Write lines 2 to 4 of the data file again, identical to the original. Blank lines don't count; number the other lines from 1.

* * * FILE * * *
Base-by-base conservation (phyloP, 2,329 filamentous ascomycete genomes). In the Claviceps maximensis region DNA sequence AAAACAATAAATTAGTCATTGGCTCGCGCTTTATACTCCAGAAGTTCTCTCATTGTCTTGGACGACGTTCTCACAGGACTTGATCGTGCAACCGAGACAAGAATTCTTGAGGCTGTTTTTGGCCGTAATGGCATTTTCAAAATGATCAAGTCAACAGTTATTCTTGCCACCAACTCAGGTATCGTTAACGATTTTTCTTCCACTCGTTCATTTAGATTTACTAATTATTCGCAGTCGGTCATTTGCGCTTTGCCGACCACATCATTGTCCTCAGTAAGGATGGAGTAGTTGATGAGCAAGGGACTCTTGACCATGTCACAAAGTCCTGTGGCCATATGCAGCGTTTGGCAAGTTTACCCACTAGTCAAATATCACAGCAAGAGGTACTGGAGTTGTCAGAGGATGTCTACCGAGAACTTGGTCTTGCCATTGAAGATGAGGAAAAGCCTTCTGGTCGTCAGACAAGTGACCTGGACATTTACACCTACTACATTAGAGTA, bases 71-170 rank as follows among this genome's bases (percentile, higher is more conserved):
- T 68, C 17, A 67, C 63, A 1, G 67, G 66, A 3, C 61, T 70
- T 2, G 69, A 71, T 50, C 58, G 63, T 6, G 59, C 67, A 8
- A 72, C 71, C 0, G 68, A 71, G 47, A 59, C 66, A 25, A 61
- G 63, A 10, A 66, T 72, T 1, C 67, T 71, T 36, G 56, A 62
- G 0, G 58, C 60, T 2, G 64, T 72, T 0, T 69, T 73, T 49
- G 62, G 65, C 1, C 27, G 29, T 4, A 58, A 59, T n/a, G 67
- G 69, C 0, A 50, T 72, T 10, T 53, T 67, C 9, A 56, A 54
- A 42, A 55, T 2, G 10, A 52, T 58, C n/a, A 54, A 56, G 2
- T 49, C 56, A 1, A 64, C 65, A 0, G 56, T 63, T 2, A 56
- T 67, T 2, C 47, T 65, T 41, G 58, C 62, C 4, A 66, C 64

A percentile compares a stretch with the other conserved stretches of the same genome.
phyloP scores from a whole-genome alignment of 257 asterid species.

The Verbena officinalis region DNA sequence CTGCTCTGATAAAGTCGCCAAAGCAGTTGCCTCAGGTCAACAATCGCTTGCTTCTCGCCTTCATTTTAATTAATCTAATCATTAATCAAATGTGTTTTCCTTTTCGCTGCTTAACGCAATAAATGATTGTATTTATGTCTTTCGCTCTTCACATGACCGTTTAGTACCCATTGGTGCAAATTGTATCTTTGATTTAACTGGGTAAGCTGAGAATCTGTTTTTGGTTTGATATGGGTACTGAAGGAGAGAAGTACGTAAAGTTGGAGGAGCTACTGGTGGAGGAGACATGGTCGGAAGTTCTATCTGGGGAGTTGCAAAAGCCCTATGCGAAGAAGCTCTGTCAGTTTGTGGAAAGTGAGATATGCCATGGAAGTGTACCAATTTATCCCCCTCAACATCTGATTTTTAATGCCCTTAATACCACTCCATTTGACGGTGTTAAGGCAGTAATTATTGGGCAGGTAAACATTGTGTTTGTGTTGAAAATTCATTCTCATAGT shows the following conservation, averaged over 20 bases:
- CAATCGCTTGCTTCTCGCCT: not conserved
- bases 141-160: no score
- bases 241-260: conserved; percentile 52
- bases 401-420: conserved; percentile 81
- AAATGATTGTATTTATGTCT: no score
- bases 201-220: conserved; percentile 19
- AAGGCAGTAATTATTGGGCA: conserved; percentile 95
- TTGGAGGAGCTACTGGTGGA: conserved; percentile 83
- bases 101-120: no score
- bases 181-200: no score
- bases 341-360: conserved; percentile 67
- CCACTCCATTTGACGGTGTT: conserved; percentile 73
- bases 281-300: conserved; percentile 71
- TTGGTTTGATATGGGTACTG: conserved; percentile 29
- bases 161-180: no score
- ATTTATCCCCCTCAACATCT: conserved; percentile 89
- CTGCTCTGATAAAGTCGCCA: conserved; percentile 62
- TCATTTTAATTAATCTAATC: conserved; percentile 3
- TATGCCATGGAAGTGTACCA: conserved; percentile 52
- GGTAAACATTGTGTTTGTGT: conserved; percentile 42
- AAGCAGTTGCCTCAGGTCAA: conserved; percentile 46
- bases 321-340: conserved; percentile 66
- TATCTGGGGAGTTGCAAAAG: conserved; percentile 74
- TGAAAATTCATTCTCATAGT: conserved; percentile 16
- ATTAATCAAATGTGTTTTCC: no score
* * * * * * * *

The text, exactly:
- T 68, C 17, A 67, C 63, A 1, G 67, G 66, A 3, C 61, T 70
- T 2, G 69, A 71, T 50, C 58, G 63, T 6, G 59, C 67, A 8
- A 72, C 71, C 0, G 68, A 71, G 47, A 59, C 66, A 25, A 61